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#1 - When a forest is subject to acid rain, the calcium

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Complete Question Explanation

Resolve the Paradox. The correct answer choice is (C)

Your task in this Paradox question is to select the answer choice that most helps to resolve the
question of why sugar maples are more likely to show signs of decline consistent with calcium
deficiency in certain forests than are spruce or fir trees.

You are told that spruce, fir, and sugar maples trees all need calcium to survive, and that the calcium
level in the soil declines when a forest is subject to acid rain. Yet, despite the trees common need for
calcium, the sugar maples are much more likely to show signs of decline consistent with calcium
deficiency than are spruces or firs in forests that receive significant acid rain.

This situation is surprising, because you have been given no reason to think that sugar maples would
react to the calcium deficiency any differently than spruces or firs. Your prephrase is that the correct
answer will provide information concerning what makes spruces and firs distinct from sugar maples
in this respect.

The incorrect answers will not help to resolve the paradox, either because they merely explain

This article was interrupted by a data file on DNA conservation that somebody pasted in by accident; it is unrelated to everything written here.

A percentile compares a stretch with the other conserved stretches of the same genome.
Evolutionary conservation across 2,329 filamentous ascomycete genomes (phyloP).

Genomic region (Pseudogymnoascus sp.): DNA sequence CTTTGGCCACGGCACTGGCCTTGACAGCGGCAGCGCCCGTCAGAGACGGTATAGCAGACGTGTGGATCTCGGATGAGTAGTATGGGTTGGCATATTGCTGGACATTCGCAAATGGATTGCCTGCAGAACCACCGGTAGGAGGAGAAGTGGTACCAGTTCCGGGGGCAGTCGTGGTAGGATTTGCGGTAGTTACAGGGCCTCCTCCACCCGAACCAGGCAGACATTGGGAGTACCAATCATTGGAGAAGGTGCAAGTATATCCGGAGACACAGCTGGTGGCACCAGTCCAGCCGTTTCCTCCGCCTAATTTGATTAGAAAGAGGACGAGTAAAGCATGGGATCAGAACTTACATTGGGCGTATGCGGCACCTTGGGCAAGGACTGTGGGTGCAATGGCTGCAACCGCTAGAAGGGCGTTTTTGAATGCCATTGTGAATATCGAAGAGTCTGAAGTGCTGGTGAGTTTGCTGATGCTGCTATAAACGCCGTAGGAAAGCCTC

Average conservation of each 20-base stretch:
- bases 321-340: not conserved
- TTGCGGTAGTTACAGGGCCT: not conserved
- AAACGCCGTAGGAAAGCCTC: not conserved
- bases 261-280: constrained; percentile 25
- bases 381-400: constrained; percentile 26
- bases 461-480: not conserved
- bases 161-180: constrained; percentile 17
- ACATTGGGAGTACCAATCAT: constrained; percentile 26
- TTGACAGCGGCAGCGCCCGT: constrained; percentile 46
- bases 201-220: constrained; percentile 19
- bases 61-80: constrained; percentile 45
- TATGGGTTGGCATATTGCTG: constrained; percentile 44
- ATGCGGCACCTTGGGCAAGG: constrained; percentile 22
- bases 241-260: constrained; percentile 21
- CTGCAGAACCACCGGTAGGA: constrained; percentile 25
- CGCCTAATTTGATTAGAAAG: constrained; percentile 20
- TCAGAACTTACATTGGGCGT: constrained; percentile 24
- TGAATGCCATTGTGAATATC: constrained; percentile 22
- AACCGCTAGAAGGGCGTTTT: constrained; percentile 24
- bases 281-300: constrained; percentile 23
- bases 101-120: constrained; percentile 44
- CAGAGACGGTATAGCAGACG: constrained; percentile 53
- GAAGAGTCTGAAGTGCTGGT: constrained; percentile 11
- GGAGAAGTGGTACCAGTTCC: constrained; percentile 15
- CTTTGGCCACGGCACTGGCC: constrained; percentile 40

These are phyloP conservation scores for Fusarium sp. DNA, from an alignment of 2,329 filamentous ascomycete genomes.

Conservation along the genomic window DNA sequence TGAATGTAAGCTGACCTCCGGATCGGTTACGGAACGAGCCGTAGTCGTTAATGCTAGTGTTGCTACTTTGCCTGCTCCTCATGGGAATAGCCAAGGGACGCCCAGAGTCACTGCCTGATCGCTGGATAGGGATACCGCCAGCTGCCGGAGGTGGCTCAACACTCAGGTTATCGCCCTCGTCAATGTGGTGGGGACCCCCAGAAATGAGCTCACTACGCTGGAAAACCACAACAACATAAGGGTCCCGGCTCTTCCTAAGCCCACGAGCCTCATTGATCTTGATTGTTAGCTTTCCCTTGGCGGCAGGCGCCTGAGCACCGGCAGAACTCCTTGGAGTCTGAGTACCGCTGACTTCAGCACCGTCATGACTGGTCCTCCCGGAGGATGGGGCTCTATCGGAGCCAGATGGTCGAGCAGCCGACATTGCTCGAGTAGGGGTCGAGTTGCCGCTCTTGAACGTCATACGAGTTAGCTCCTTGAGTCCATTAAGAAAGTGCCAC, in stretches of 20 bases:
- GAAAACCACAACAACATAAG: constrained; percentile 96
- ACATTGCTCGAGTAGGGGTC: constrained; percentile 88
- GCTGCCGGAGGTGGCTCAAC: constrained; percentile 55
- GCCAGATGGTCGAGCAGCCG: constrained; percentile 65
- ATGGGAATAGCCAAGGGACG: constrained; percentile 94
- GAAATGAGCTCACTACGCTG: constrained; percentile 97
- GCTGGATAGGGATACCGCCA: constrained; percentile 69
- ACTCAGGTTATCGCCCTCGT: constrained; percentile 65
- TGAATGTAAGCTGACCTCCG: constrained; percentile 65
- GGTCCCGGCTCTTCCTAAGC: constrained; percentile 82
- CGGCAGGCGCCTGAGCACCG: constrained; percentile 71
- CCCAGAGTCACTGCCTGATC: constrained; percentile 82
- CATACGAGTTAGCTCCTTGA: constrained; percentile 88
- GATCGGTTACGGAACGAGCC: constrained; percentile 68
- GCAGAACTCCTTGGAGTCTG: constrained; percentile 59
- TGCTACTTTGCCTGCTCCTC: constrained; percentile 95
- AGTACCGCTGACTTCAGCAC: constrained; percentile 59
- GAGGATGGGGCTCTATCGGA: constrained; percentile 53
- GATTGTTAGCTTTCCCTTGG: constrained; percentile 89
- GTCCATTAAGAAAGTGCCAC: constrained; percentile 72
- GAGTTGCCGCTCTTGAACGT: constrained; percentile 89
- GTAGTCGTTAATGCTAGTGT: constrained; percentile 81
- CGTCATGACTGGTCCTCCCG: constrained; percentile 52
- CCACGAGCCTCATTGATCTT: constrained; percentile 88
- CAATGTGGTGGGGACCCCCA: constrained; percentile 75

one side set of facts, attack one set of facts, or are not relevant to the facts. Because this stimulus
concerned a surprising difference between things you would have thought be the same, an answer
telling you another way in which the trees are similar will not resolve the paradox.

Answer choice (A): This information would affect the sugar maples, fir and spruce trees in the same
way. Since you cannot resolve this paradox by showing how the trees are the same, this choice is
incorrect.

Answer choice (B): This choice does not help resolve the paradox, because it attacks the fact that in
the same forests, subject to the same acid rain, the sugar maples are much more likely to show signs
of decline consistent with calcium deficiency.

Answer choice (C): This is the correct answer choice. This choice provides the cause for the
difference between sugar maples and the firs and spruce trees, i.e., the ability of the latter group to
extract calcium from a mineral compound common in the soil and unaffected by acid rain.

Answer choice (D): The stimulus provides no reason to think that this information about the varying
calcium levels required by sugar maples throughout the year is material to the surprising difference
between sugar maples and the other trees.

Answer choice (E): While this answer choice provides information differentiating sugar maples from
spruces or firs, the stimulus provides no reason to think that sugar maples being native to the areas
that receive a lot of acid rain has anything to do with the difference in the way acid rain affects the
trees.